Tiny towns: Glenfield, Haysville among county’s smallest communities

Monday, October 30, 2017 | 11:00 PM


There is no Starbucks and no shopping plaza in Glenfield.

“You don't need a coffee shop when you live here,” said Toni Autry, 80, who's retiring after serving as judge of elections in Glenfield for about 40 years — a role previously filled by her mother. “Why, you just go to the neighbor's.”

With just 200 people in 90 households, Glenfield is the among the smallest municipalities in Allegheny County. Most people know each other, Autry said. She lives in the same home her grandparents bought when they emigrated from Ireland.

Neighboring Haysville is the smallest in the county: Just 70 people live there.

At a time when politicians often press municipalities to grow larger — ostensibly a sign the community is in demand, growing a tax base and accumulating political clout — some residents of the least populous places say they are proud to stay small. Forty of the 130 municipalities in Allegheny County have less than 2,000 residents.

And these communities aren't the exception — Pennsylvania ranks second among all states for the number of local governments.

A panel of local experts studied how towns might be more efficient by merging, which led to a report by the University of Pittsburgh's Institute of Politics earlier this year that showed most states have measures which allow communities to disincorporate.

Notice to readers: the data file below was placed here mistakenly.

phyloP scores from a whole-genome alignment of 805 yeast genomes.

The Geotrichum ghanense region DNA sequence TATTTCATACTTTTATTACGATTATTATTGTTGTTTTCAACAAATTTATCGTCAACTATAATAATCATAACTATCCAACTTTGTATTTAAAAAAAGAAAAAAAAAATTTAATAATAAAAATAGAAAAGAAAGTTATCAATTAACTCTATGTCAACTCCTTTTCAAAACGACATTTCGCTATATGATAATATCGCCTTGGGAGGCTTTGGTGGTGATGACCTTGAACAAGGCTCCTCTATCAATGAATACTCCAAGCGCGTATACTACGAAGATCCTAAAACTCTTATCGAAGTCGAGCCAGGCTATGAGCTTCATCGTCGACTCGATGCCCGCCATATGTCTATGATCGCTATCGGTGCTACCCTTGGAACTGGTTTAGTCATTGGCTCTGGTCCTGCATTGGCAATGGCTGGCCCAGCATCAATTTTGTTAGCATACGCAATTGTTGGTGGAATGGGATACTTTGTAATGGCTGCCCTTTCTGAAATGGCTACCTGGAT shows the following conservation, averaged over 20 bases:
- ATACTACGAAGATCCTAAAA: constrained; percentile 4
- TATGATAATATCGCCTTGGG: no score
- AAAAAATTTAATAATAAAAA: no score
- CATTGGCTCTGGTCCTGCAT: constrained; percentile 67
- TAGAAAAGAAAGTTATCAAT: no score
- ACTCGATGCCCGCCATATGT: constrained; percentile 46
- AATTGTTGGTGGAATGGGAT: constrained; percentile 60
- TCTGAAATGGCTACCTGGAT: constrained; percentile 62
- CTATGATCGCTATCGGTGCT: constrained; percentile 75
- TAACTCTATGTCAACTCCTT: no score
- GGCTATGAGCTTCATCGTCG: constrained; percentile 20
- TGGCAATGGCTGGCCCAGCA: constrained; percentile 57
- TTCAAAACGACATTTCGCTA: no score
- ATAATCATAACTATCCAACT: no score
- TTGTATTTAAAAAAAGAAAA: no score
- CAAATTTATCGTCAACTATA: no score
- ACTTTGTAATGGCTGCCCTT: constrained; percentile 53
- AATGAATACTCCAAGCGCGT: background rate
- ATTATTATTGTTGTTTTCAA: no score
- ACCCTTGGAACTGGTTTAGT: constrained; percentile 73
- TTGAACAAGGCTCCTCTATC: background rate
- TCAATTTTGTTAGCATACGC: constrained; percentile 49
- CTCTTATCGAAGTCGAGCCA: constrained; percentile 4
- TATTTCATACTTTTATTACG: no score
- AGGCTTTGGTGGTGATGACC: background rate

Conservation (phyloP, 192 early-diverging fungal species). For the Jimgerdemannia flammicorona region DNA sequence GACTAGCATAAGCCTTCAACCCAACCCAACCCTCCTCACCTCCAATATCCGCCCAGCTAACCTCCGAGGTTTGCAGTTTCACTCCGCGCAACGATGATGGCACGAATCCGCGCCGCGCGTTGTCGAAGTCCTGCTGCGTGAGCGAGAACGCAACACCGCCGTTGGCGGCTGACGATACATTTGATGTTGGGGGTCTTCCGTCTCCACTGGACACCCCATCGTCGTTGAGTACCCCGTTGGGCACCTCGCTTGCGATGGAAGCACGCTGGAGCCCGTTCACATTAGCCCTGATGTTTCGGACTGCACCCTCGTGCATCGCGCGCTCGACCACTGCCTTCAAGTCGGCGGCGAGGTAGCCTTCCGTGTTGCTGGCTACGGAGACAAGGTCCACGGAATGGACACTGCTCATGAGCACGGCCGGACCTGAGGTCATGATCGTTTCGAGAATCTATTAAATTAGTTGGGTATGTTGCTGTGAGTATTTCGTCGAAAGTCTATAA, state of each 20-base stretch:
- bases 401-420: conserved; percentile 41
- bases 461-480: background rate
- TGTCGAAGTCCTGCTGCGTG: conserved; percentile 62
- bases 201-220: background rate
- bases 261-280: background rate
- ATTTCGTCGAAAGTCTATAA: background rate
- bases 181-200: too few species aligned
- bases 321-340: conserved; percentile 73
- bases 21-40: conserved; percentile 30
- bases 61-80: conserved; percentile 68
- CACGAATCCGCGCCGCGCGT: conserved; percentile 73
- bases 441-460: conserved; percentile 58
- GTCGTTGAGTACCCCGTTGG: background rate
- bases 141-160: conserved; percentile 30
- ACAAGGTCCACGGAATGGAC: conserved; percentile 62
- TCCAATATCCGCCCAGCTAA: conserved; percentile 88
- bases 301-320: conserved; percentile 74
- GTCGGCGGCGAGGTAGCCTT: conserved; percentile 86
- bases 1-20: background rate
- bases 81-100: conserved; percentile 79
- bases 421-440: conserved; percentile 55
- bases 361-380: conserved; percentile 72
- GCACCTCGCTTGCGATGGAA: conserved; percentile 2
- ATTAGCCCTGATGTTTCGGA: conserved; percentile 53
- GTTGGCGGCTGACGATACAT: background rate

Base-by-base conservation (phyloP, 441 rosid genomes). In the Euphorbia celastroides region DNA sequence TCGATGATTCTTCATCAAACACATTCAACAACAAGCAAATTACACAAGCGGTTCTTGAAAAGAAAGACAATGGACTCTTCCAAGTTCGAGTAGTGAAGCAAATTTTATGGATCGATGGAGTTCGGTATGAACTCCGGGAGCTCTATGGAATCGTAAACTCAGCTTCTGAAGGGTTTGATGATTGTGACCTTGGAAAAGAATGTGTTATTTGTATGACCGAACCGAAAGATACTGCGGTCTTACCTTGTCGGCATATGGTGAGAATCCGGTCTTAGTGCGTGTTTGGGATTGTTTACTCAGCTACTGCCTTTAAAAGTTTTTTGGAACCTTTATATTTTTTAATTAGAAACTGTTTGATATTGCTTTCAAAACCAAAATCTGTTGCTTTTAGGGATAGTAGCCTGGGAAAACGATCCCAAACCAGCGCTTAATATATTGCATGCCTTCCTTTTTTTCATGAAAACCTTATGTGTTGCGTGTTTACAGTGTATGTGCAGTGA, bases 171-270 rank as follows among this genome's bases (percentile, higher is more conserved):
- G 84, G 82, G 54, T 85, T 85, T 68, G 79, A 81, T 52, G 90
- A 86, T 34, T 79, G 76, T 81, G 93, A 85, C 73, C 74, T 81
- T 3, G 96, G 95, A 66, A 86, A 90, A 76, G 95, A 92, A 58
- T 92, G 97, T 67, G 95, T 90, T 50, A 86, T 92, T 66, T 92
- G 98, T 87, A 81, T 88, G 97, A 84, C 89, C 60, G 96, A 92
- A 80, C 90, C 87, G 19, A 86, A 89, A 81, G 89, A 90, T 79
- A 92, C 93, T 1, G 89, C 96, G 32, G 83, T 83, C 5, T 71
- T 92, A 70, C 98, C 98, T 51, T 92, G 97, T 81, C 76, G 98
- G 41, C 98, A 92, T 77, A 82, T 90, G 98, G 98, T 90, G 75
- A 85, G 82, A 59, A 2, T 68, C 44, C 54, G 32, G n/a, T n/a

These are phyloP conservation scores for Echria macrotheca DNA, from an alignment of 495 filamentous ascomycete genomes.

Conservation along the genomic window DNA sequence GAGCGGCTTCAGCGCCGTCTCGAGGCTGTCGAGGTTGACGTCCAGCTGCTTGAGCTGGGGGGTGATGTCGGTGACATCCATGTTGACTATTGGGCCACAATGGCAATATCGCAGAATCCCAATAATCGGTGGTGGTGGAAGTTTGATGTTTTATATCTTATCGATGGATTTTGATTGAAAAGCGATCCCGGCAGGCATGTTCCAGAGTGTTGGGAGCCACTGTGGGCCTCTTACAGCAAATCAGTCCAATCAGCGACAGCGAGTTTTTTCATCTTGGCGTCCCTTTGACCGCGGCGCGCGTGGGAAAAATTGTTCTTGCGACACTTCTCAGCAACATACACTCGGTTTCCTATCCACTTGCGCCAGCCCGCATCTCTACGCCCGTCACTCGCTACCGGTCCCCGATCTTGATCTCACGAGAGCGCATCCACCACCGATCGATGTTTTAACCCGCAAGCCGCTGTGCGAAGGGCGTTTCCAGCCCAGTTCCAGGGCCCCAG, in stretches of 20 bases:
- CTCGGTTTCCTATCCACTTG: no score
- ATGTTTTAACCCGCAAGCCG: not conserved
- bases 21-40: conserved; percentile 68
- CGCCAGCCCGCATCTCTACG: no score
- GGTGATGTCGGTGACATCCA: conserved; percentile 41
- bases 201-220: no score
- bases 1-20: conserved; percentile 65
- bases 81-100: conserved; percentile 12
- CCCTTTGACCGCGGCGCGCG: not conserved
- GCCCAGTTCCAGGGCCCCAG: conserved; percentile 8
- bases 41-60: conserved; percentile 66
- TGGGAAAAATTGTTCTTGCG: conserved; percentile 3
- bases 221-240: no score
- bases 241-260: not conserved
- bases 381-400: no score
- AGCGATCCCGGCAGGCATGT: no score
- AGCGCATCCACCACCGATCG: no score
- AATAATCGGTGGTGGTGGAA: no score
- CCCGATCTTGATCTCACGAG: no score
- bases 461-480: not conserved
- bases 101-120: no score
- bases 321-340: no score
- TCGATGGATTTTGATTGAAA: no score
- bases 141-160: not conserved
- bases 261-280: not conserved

Allegheny County Executive Rich Fitzgerald has said he supports an effort to broaden a municipality's ability to disincorporate and permit the county to provide services, such as road paving and police protection. Fitzgerald said such a move would create more options for residents, especially in places where the tax base is dwindling but the demand for services is not.

The reasoning is, by dissolving smaller communities, families there could have broader access to services through county government.

In communities such as Glenfield and Haysville, there are few economies of scale but residents also don't wrestle with multimillion dollar budgets and hundreds of miles of road to pave. In Haysville tax revenue for this year is projected at about $28,000. Last year they spent about $32,000, according to the budget.

But overhead is lower, too. Larger communities may have a taxpayer-funded, centrally located borough building. There's no such thing in Haysville.

“Our house was the borough building,” said Peggy Benner, who retired a decade ago after 26 years as Haysville Borough secretary. “People would just walk right in, anytime of day.”

Public meetings took place in homes — sometimes a living room — until 2011.

In nearby Glenfield, the budget is about $102,000 this year. Taxpayers carry no debt on behalf of their community and the biggest concern, acting Mayor David Orbison said, is to get Dawson Avenue and West Beaver Street paved. Council members are discussing the matter and aim to save money to fund the project, estimated at $200,000 for a one-mile stretch.

The smallest towns, though, often remain that way for a reason: Residents know not just one another, but their mothers knew each other and grandparents knew each other.